In Winter Windows on Chapel Street Jim Dine returns once more to the heart motif, an image that, since the early 1960s, he has painted, sculpted, drawn, lithographed, etched, and silkscreened. The stylized sign that stands for the human heart provides him simultaneously with an opportunity to explore abstract form and with an instant symbol of romantic sentiment. The heart refers broadly to human feelings and, more specifically, to his wife, Nancy.
Dine’s graphic work — an area of artistic activity in which he particularly excels — has been extensive and varied. Often combining a variety of techniques, he creates from a simple motif a complex and texturally rich image. Many of the prints depict almost banal objects, but — unlike the cool, ironic detachment of most Pop Art - they are usually presented in a highly personal, expressive manner: neckties, bathrobes, — palettes, tools, and paintbrushes stand in for the artist's own image. Dine reveals his romantic tendencies by charging such simple motifs with symbolic or literary content, many of his works paying homage to writers such as Wilde, Flaubert, and Rimbaud. An artistic debt to Picabia is evident not only in the litho- graphic series bearing the Dadaist’s name, but in all of Dine’s works that incongruously juxtapose word and image.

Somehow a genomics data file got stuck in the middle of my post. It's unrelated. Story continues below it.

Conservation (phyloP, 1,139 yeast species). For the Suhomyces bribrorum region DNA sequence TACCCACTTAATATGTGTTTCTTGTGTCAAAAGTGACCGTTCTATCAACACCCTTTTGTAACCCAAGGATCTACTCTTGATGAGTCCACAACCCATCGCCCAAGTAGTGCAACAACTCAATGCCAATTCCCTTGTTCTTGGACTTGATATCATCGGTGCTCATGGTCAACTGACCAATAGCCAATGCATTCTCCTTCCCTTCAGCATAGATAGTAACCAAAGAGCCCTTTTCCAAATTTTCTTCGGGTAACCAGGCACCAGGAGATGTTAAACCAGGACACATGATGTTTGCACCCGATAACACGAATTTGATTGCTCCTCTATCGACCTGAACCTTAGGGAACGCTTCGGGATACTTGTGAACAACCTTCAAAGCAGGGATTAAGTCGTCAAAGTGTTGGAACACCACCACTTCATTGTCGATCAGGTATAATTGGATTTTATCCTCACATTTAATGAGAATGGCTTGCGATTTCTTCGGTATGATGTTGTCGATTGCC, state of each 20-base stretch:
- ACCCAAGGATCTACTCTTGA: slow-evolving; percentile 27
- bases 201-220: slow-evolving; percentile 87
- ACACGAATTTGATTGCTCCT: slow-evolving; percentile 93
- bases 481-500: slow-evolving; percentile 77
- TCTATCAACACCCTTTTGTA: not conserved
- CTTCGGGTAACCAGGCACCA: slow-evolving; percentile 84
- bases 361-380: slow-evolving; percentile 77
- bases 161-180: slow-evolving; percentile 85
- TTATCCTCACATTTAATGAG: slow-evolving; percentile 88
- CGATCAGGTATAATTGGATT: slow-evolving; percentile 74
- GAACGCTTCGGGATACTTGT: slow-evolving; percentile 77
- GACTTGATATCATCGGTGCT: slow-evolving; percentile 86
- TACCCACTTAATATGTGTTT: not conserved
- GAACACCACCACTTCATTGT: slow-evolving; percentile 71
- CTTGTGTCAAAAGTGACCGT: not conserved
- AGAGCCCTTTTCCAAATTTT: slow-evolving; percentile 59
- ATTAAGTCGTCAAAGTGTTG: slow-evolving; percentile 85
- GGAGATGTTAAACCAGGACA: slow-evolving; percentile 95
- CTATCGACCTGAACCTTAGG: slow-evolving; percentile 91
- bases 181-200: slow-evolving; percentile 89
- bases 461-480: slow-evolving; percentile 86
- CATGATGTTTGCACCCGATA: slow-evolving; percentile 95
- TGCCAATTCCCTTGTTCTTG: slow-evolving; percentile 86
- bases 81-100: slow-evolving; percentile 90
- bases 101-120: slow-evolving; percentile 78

In the prints Winter Windows on Chapel Street, A Heart on Rue de Grenelle, and The Heart Called Paris Spring Dine's hearts each evoke different moods, places, or sea- sons. The four individual sheets that compose Winter Windows — each containing one large white heart on a black field - suggest the separate panes of a window. The puddled fluid forms of the hearts resemble a coating of winter frost through which the night sky is visible.
Nancy Spector, The Modern Art of the Print, p. 142